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In re Asbestos Litigation

United States District Court, D. Delaware

January 22, 2019

A. O. SMITH CORP., et al., Defendants. MICHAEL R. HARDING and SALLY HARDING, his wife, Plaintiffs,


          Sherry R. Fallon, United States Magistrate Judge.


         Presently before the court in this asbestos-related personal injury action is a motion for summary judgment pursuant to Federal Rule of Civil Procedure 56 filed by Marley-Wylain Company ("Marley-Wylain" or "defendant").[1] (D.I. 168) For the following reasons, I recommend that defendant's motion for summary judgment should be DENIED-IN-PART and GRANTED-IN-PART.[2]


         A. Procedural History

         On January 25, 2017, plaintiffs Michael R. Harding ("Mr. Harding") and his wife, Sally Harding (collectively, "plaintiffs"), originally filed this personal injury action against multiple defendants in the Superior Court of Delaware, asserting claims arising from Mr. Harding's alleged harmful exposure to asbestos. (D.I. 1, Ex. 1) On March 10, 2017, the case was removed to this court by defendant Crane Co. pursuant to 28 U.S.C. §§ 1442(a)(1), the federal officer removal statute, [3] and 1446. (D.I. 1) On April 26, 2018, Marley-Wylain filed its pending motion for summary judgment. (D.I. 168)

         B. Facts

         Plaintiffs allege that Mr. Harding developed lung cancer as a result of exposure to asbestos-containing materials during his service as a pipefitter in the United States Navy, as well as from his civilian work.[4] (D.I. 1, Ex. 1 at ¶¶ 3-4) Plaintiffs contend that Mr. Harding was injured due to exposure to asbestos-containing products that defendants manufactured, sold, distributed, licensed, or installed. (Id. at ¶¶ 4-13) Accordingly, plaintiffs assert claims for negligence, willful and wanton conduct, strict liability, and loss of consortium. (Id. at ¶¶ 14-32)

         Mr. Harding was deposed on August 8 and 9, 2017. (D.I. 88) Plaintiffs did not produce any other fact or product identification witnesses for deposition.

         Before serving in the Navy, Mr. Harding first worked for Pickering Plumbing and Heating as a plumber apprentice in New Canaan, Connecticut from 1962-1963. (D.I. 1, Ex. 1, ¶ 3) He served as a pipefitter in the Navy from 1963 to 1967. (Id.) Following his service, he settled in Stamford, Connecticut and worked as an apprentice for Chuck Fratoroli from 1968 to 1970. (Id.) He then worked for Verses Brothers as an apprentice and journeyman from 1970 to 1973. (Id.) Mr. Harding also worked for Boyd & Swift. (Id.) Finally, he worked for WR Johnson from approximately 1973 to 1993. (Id.)

         Mr. Harding testified that during his career, he installed and removed sectional boilers and package boilers, but did not perform maintenance on these boilers. (D.I. 181, Ex. A at 82:5-6; Ex. B at 250:6-12) He noted that he installed approximately six to eight sectional boilers when he started his career, and they were phased out over the years. (Id., Ex. A at 85:13-17) Approximately half of the sectional boilers he installed were manufactured by Weil-McLain. (Id. at 87:20-25) Mr. Harding was able to identify these boilers as such because each had a Weil-McLain nameplate and were a signature blue-gray color. (Id., Ex. B at 252:7-21) He described that when installing a sectional boiler, he worked with push nipples, rods, and asbestos rope. (Id., Ex. A at 82:17-18) These materials all came packaged together. (Mat 83:2-5) Mr. Harding did not know the manufacturer or supplier of the rope, but knew that it came with the boiler. (Id., Ex. B at 246:5-9) To install these sectional boilers, Mr. Harding lined up all the sections and pulled them all together with the rope. (Id., Ex. A at 82:18-21) After this process, he would seal the sections together with a compound paste. (Id. at 83:18-19) He would mix the compound powder with water before spreading it on the seams with a trowel or by hand. (Id. at 83:20-83:25; 84:9-12) Mr. Harding did not recall the manufacturer of the compound. (Id., Ex. B at 247:22-24) Mr. Harding testified that both handling the rope and mixing the mud compound created dust that he inhaled, and contends that these activities are the only ways he was exposed to asbestos from his work installing Weil-McLain boilers. (Id., Ex. A at 87:12-19; Ex. B at 249:23-250:2)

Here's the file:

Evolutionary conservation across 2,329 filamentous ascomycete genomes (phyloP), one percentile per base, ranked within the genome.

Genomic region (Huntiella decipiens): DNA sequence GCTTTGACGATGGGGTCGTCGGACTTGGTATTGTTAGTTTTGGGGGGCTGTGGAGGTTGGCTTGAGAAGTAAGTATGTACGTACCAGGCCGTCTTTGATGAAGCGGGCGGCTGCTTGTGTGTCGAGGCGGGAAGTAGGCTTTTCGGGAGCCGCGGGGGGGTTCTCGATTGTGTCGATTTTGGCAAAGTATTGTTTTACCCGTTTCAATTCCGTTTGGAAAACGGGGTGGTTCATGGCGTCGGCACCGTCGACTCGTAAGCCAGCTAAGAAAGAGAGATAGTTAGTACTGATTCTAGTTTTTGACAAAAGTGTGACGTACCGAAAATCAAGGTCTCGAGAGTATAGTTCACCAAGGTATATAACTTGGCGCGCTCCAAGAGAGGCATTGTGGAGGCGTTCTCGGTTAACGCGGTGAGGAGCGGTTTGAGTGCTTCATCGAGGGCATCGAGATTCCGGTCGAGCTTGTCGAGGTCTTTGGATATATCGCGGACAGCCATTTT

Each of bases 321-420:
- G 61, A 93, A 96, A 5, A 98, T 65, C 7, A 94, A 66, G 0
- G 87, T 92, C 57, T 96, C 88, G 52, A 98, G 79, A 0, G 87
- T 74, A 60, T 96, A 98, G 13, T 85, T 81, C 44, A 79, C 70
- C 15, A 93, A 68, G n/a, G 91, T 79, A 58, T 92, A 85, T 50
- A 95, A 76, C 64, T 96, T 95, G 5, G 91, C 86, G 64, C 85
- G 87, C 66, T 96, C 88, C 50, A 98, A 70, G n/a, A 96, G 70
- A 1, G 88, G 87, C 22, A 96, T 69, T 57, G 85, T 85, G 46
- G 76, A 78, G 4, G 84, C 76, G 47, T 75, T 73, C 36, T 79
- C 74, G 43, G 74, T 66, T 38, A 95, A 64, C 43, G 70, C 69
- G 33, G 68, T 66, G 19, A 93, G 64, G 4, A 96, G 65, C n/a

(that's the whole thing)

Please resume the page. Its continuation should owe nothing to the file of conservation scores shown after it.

Mr. Harding also recounted how he removed sectional boilers and how the cleanup process was very dusty. (Id., Ex. A at 96:2-6) He stated that he inhaled the resulting dust and his clothes became dusty. (Id. at 96:7-20) Mr. Harding estimated that he removed approximately five sectional boilers per year for at least twenty years. (Id. at 96:21-24) He noted that Weil-McLain manufactured at least fifty percent of the sectional boilers he removed. (Id. at 97:15-20; Ex. B at 251:1-11) Mr. Harding also stated that he removed both commercial and residential Weil-McLain boilers, though seventy percent of those were commercial boilers. (Id., Ex. B at 251:15-22) While he did not know who supplied or installed the boilers he removed, he opined that the rope he came into contact with upon removal was the same rope from the boiler's installation. (Id. at 255:3-9) He believed that it was the original rope because "once a sectional boiler is installed, you don't take it apart unless you're dismantling it completely. You don't repair those ropes." (Id. at 255:13-15) Mr. Harding testified that his handling of and proximity to the rope and compound are the only ways he could be exposed to asbestos from the removal of Weil-McLain boilers. (Id. at 256:6-10)


         A. ...

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